Are you in the 30% Danger Zone?

Are you in the 30% Danger Zone?

May 21, 2018

Closing a major customer can be one of the best feelings for entrepreneurs. Getting a major contract or order can completely change the trajectory of a business by providing much-needed cash flow and validating months or years of work.

However, closing a big sale like this can be a double-edged sword. 

The Tyranny of the Big Sale

When a company makes a sale to a big customer, a number of things happen inside the company. Usually, the company needs to increase some routine expenses in order to meet the demands of the sale. This usually means hiring staff or building up some inventory above what is usually required.

This increase can strain internal processes and systems if they were not built to scale up with the increased needs. The increased staffing usually requires more specialists, meaning that delegation becomes more important. This can cripple a micromanaging owner that can't let go of the reins.

Many companies quickly realize that what worked for their production simply can't bear the weight of doubling in size so quickly. This often results in delays and decreased quality in the final product, which often compromises the Big Sale or, in worst-case scenarios, strains the company to the point of closing.

The 30% Danger Zone

Companies that survive this quick success aren't out of the woods just yet. In the consulting and M&A industries, companies that generate more than 30% of their gross revenue from a single customer are considered to be in the "Danger Zone." These companies are valued at significantly lower valuations and subject to a much higher level of scrutiny than companies that spread revenues over a more diverse clientele.

The main reason for this is profitability. Most companies run net profit margins of less than 30%. Therefore, if a customer that consists of 30% of gross revenues decides that they are terminating their business, a decently profitable company becomes an unprofitable one overnight. Now, in order to stay profitable, the company has no choice but to lay people off or find other ways of cutting expenses.

The second reason the Danger Zone is so precarious is because of Bad Customers. Most customers aren't Bad Customers. At worst, they're usually neither good nor bad, sitting somewhere in the middle. However, a fairly large minority of customers will be what anyone would consider to be a Bad Customer. These are your classic customers that demand too much, communicate too little, and rarely pay in full or on time. Many of these Bad Customers can be malicious and cut-throat. If one of these Bad Customers is a 30%+ customer, they can take advantage of the situation.

I have seen companies intentionally cancel orders, refuse orders on arbitrary grounds, and withhold payment for arbitrary reasons. There's an entire class of customers that are notorious in the collections industry as being the types that only make a payment after lawyers get involved. These Bad Customers can take advantage of a company.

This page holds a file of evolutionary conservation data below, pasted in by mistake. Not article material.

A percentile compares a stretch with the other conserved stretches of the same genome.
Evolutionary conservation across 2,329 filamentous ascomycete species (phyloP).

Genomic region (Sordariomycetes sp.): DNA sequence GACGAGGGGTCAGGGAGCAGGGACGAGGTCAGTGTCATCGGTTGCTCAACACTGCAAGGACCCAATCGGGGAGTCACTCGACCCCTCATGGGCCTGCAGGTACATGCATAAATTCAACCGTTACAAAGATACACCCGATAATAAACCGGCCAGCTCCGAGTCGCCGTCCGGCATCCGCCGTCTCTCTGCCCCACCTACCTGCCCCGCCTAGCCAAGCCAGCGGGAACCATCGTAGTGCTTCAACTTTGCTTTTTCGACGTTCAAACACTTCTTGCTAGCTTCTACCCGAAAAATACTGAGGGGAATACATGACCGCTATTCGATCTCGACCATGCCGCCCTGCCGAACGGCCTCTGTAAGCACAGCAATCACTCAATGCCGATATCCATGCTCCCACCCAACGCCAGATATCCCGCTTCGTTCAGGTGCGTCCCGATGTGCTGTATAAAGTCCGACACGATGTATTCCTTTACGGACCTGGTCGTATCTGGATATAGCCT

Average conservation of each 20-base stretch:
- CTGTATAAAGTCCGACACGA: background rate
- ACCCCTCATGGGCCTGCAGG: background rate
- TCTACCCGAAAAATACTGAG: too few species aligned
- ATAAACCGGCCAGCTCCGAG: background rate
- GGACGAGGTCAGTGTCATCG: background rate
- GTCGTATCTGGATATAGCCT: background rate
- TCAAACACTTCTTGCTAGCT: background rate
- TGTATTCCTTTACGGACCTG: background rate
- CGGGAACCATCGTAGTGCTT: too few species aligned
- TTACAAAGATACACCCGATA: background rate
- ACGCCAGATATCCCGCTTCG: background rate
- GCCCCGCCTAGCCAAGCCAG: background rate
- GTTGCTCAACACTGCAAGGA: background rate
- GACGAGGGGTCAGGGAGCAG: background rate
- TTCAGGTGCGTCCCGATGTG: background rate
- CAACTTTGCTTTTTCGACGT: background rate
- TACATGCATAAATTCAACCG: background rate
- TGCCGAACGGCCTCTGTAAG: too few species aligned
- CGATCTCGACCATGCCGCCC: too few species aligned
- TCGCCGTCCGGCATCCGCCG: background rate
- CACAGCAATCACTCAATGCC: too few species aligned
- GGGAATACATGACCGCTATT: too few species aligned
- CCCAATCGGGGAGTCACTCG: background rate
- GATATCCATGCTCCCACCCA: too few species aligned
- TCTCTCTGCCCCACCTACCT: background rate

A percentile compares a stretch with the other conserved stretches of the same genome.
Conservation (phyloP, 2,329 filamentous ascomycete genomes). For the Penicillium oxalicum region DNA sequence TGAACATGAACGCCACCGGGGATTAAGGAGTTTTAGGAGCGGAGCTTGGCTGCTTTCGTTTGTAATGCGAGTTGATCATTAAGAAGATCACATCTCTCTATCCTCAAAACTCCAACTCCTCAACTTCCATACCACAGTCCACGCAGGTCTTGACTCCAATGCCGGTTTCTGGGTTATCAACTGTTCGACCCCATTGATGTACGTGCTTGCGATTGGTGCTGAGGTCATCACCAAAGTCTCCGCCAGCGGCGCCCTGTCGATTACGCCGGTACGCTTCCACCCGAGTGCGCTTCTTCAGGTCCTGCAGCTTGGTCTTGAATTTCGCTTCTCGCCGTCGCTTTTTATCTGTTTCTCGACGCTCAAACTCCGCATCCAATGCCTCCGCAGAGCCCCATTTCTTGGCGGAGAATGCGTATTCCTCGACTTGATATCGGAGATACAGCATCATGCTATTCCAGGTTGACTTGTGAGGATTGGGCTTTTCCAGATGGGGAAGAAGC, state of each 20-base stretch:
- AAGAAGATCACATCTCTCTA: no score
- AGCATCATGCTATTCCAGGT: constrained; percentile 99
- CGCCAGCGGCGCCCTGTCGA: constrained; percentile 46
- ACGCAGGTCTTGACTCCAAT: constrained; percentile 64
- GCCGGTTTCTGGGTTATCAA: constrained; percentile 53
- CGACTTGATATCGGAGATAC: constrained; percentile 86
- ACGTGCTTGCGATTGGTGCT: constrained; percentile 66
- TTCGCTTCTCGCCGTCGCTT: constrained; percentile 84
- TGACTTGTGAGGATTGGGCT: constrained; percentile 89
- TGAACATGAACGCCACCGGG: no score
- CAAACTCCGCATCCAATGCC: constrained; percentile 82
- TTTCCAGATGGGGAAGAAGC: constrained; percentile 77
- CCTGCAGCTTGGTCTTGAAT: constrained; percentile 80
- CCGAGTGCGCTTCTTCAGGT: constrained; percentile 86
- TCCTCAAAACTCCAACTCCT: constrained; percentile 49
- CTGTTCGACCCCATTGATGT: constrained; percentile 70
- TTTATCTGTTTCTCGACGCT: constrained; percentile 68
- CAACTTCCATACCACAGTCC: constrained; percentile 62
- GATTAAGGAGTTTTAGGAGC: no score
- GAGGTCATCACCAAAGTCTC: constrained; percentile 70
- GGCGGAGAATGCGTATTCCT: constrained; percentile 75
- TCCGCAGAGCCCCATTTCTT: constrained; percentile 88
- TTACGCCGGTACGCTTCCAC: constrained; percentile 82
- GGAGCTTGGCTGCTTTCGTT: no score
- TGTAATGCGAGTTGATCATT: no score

Avoiding the Danger Zone

Avoiding the Danger Zone is, unfortunately, not always possible. A lawyer can help, because we mitigate the risks involved with dealing with these types of customers. There are a number of things that we can do to minimize your exposure to a Bad Customer, such as negotiating

  1. Sales parameters, including specifications for delivery, payment, and quality, so that there are less opportunities to "wiggle out" of obligations,
  2. Minimum purchase requirements, that ensure that at least some base level of purchasing will be conducted by the customer,
  3. Fee-shifting provisions, which require the losing party to pay for attorney's fees and other costs of collections,
  4. Term lengths, which commit a customer and company to work for an extended period of time, or at least giving the company an opportunity to respond to significant changes in the relationship,
  5. Liability limits and shifting, so that a company does not become responsible for actions taken by the customer,

and many other provisions that are designed to increase transparency and mitigate the risks of navigating the Danger Zone.

Arguably the best way to navigate the Danger Zone is to grow through it. A successful entrepreneur told me that the best day of his life was when he signed that 30%+ Big Sale customer. He told me that the worst day of his life was the next day, because he then recognized the dangerous position it put his company in. Instead, he used that as motivation to grow the company to such a level that one customer couldn't bankrupt their operations. So he redoubled his sales efforts and was actually able to use the Big Sale as leverage to sign two other customers in a short period of time.

Bottom Line

Having a single customer that generates more than 30% of a company's gross revenues can be a significant liability. This is largely because the loss of that customer can instantaneously make a company unprofitable, and many customers use this as leverage to get what they want. However, well-drafted contracts can help to mitigate this risk.